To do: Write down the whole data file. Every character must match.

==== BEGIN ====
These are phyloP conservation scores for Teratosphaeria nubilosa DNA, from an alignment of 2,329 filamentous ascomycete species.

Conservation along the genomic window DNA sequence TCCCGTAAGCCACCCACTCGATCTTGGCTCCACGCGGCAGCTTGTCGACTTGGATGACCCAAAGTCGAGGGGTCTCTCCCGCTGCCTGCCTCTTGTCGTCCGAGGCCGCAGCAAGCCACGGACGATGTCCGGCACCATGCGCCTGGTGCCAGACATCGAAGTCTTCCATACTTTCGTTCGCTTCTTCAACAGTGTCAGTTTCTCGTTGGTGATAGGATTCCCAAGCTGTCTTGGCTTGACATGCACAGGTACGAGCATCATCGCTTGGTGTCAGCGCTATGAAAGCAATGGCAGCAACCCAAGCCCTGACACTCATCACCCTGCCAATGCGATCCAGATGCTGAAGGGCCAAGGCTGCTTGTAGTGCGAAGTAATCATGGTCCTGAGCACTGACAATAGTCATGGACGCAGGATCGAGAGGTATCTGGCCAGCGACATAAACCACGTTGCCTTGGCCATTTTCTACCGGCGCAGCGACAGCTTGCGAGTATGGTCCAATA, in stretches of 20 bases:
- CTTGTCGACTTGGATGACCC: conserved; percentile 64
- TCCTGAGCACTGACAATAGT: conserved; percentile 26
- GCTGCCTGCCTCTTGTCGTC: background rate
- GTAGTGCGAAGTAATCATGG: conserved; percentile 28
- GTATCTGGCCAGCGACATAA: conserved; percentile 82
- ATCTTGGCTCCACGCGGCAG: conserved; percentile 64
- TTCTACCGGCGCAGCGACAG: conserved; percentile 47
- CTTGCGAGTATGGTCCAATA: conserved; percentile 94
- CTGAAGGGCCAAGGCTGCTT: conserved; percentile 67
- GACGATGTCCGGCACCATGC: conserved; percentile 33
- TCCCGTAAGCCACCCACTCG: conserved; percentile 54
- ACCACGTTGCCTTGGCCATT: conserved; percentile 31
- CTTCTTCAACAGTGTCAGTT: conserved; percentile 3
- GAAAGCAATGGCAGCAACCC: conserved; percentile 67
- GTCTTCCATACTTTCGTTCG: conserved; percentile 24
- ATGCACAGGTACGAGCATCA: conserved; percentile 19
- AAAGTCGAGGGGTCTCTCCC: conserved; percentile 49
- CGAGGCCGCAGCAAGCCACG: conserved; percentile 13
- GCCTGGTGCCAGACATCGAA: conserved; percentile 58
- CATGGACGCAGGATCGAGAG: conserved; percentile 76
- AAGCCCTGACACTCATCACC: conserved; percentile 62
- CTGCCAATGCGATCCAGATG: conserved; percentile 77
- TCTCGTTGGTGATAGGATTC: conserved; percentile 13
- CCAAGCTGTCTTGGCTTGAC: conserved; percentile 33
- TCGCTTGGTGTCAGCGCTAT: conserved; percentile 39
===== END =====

These are phyloP conservation scores for Teratosphaeria nubilosa DNA, from an alignment of 2,329 filamentous ascomycete species.

Conservation along the genomic window DNA sequence TCCCGTAAGCCACCCACTCGATCTTGGCTCCACGCGGCAGCTTGTCGACTTGGATGACCCAAAGTCGAGGGGTCTCTCCCGCTGCCTGCCTCTTGTCGTCCGAGGCCGCAGCAAGCCACGGACGATGTCCGGCACCATGCGCCTGGTGCCAGACATCGAAGTCTTCCATACTTTCGTTCGCTTCTTCAACAGTGTCAGTTTCTCGTTGGTGATAGGATTCCCAAGCTGTCTTGGCTTGACATGCACAGGTACGAGCATCATCGCTTGGTGTCAGCGCTATGAAAGCAATGGCAGCAACCCAAGCCCTGACACTCATCACCCTGCCAATGCGATCCAGATGCTGAAGGGCCAAGGCTGCTTGTAGTGCGAAGTAATCATGGTCCTGAGCACTGACAATAGTCATGGACGCAGGATCGAGAGGTATCTGGCCAGCGACATAAACCACGTTGCCTTGGCCATTTTCTACCGGCGCAGCGACAGCTTGCGAGTATGGTCCAATA, in stretches of 20 bases:
- CTTGTCGACTTGGATGACCC: conserved; percentile 64
- TCCTGAGCACTGACAATAGT: conserved; percentile 26
- GCTGCCTGCCTCTTGTCGTC: background rate
- GTAGTGCGAAGTAATCATGG: conserved; percentile 28
- GTATCTGGCCAGCGACATAA: conserved; percentile 82
- ATCTTGGCTCCACGCGGCAG: conserved; percentile 64
- TTCTACCGGCGCAGCGACAG: conserved; percentile 47
- CTTGCGAGTATGGTCCAATA: conserved; percentile 94
- CTGAAGGGCCAAGGCTGCTT: conserved; percentile 67
- GACGATGTCCGGCACCATGC: conserved; percentile 33
- TCCCGTAAGCCACCCACTCG: conserved; percentile 54
- ACCACGTTGCCTTGGCCATT: conserved; percentile 31
- CTTCTTCAACAGTGTCAGTT: conserved; percentile 3
- GAAAGCAATGGCAGCAACCC: conserved; percentile 67
- GTCTTCCATACTTTCGTTCG: conserved; percentile 24
- ATGCACAGGTACGAGCATCA: conserved; percentile 19
- AAAGTCGAGGGGTCTCTCCC: conserved; percentile 49
- CGAGGCCGCAGCAAGCCACG: conserved; percentile 13
- GCCTGGTGCCAGACATCGAA: conserved; percentile 58
- CATGGACGCAGGATCGAGAG: conserved; percentile 76
- AAGCCCTGACACTCATCACC: conserved; percentile 62
- CTGCCAATGCGATCCAGATG: conserved; percentile 77
- TCTCGTTGGTGATAGGATTC: conserved; percentile 13
- CCAAGCTGTCTTGGCTTGAC: conserved; percentile 33
- TCGCTTGGTGTCAGCGCTAT: conserved; percentile 39